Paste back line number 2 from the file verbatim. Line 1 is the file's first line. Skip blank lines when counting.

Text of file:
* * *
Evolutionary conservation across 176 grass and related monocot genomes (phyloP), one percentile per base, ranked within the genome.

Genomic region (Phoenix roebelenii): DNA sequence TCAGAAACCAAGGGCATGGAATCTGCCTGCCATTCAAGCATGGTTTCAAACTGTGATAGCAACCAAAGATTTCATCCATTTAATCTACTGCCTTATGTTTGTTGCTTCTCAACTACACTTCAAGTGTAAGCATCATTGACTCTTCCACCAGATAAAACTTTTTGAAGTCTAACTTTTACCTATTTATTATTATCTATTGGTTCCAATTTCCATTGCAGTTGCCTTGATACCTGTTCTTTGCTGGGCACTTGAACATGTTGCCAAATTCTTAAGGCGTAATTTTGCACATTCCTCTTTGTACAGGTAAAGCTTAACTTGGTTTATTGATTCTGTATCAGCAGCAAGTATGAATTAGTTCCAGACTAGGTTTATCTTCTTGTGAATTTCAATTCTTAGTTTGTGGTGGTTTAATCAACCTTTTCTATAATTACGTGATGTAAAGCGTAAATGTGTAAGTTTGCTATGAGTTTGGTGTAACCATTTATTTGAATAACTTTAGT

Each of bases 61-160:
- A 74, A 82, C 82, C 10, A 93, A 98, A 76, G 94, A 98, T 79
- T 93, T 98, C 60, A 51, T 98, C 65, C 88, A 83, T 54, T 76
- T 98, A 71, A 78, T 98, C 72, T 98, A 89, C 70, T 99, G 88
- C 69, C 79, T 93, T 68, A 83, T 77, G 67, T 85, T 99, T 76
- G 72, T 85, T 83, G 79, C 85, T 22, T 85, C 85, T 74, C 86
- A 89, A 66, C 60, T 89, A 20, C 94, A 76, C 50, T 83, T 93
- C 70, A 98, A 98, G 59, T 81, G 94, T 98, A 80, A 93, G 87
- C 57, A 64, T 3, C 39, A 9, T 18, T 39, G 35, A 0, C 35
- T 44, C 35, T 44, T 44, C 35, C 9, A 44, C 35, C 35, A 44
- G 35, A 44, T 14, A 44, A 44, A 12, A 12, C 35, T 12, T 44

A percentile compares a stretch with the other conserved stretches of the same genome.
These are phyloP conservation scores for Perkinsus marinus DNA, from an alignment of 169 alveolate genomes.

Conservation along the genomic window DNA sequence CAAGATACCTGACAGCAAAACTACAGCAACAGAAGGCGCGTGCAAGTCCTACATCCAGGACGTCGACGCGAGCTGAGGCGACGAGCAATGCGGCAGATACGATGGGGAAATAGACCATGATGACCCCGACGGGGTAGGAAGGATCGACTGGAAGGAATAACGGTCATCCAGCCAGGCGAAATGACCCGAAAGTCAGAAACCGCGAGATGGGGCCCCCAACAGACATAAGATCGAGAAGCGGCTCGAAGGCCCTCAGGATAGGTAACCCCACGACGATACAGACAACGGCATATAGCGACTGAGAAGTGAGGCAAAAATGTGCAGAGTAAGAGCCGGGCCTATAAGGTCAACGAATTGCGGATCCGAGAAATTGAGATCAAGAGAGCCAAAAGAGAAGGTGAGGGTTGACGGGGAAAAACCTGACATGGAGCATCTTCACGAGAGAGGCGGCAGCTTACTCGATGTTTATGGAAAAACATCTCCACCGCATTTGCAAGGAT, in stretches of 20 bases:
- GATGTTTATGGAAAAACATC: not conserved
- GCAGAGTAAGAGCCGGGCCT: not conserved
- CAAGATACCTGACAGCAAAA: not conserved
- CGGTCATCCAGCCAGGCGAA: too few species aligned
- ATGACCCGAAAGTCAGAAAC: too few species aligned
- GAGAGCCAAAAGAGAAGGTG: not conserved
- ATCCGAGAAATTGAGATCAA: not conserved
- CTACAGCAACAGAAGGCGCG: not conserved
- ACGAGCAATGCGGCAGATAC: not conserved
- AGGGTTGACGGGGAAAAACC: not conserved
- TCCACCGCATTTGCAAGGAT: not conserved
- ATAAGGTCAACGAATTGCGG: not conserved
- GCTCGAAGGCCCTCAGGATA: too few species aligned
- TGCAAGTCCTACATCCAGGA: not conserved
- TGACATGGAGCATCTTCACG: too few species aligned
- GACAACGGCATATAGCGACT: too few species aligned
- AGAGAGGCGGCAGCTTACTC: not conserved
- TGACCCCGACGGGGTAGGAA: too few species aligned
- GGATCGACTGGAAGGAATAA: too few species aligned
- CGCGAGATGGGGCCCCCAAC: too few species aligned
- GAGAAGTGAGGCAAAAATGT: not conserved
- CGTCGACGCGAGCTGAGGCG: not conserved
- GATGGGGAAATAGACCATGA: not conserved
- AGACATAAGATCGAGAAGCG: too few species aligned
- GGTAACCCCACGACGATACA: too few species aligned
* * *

Genomic region (Phoenix roebelenii): DNA sequence TCAGAAACCAAGGGCATGGAATCTGCCTGCCATTCAAGCATGGTTTCAAACTGTGATAGCAACCAAAGATTTCATCCATTTAATCTACTGCCTTATGTTTGTTGCTTCTCAACTACACTTCAAGTGTAAGCATCATTGACTCTTCCACCAGATAAAACTTTTTGAAGTCTAACTTTTACCTATTTATTATTATCTATTGGTTCCAATTTCCATTGCAGTTGCCTTGATACCTGTTCTTTGCTGGGCACTTGAACATGTTGCCAAATTCTTAAGGCGTAATTTTGCACATTCCTCTTTGTACAGGTAAAGCTTAACTTGGTTTATTGATTCTGTATCAGCAGCAAGTATGAATTAGTTCCAGACTAGGTTTATCTTCTTGTGAATTTCAATTCTTAGTTTGTGGTGGTTTAATCAACCTTTTCTATAATTACGTGATGTAAAGCGTAAATGTGTAAGTTTGCTATGAGTTTGGTGTAACCATTTATTTGAATAACTTTAGT